The initial LightAide prototype features a grid of lights whose colors can be changed and sequenced by the teacher. A big, round switch makes it easy for a small palm to gleefully pound away on it as the child reacts to the lights. It allows a therapist to assess how much a child can see, helping them to construct individual learning programs, as well as encouraging parents to engage with their visually-impaired children in emotionally-satisfying ways. And of course, watching the children have such fun is especially rewarding.
But we didn’t stop with our initial success. A close friend of mine works with severely autistic children – could LightAide help them, too? After a few emails and some revelatory trials, we successfully adapted the product that Catherine’s daughter was using so that children with learning difficulties on the other side of America could enjoy school in a way that had hitherto been impossible.
This is innovation at its most life-changing, innovation that has a strong emotional connection and thus real meaning. It puts the needs of individuals at the heart of everything.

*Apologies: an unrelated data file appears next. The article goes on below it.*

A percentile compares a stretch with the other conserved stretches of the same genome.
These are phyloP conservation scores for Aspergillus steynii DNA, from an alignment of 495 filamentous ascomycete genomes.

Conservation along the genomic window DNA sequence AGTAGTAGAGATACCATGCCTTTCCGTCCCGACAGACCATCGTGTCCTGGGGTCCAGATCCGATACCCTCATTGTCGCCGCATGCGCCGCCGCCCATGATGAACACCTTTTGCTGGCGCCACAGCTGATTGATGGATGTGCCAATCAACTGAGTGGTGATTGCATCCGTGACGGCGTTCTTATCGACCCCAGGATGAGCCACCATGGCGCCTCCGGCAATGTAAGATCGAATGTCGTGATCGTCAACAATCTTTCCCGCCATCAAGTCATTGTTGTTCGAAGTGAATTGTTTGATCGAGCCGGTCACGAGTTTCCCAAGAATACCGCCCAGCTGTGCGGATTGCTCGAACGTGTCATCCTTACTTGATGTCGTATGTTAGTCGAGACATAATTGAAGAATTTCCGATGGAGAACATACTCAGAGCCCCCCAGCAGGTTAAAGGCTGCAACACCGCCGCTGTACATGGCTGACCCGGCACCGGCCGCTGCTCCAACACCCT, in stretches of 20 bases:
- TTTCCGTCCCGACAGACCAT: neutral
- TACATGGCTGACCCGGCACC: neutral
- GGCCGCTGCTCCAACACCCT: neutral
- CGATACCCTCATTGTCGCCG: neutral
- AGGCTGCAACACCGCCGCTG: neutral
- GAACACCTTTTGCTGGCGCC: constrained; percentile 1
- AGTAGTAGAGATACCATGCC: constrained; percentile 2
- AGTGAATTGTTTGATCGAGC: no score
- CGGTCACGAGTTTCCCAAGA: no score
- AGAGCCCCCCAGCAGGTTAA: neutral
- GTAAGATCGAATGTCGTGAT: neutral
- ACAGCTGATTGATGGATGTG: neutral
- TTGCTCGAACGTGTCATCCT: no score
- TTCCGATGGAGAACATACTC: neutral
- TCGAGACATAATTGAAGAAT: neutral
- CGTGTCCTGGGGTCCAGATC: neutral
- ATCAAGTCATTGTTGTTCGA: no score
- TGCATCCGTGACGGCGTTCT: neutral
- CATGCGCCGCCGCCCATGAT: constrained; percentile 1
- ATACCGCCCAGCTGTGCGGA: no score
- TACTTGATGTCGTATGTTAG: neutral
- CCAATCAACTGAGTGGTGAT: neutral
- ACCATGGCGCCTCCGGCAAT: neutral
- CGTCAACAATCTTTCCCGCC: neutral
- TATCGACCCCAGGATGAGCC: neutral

We have a rich history at Philips of creating products with our partners that make people’s lives easier. Now we are able to make products that significantly transform people’s lives in ways our parents and grandparents couldn’t have imagined.
Not just in America, but in the poorest, harshest, darkest parts of the planet. For instance, our heart monitors are now used in some of the world’s most deprived areas and our solar-powered LED lighting systems help children in distant African villages attain even greater qualifications at school.
And, through a mother’s insight combined with our innovation we’ve helped Catherine’s daughter and many other children to have a better quality of life. Doing well by doing good is sometimes just a phrase, nothing more. When you work at Philips you realize that it’s everything.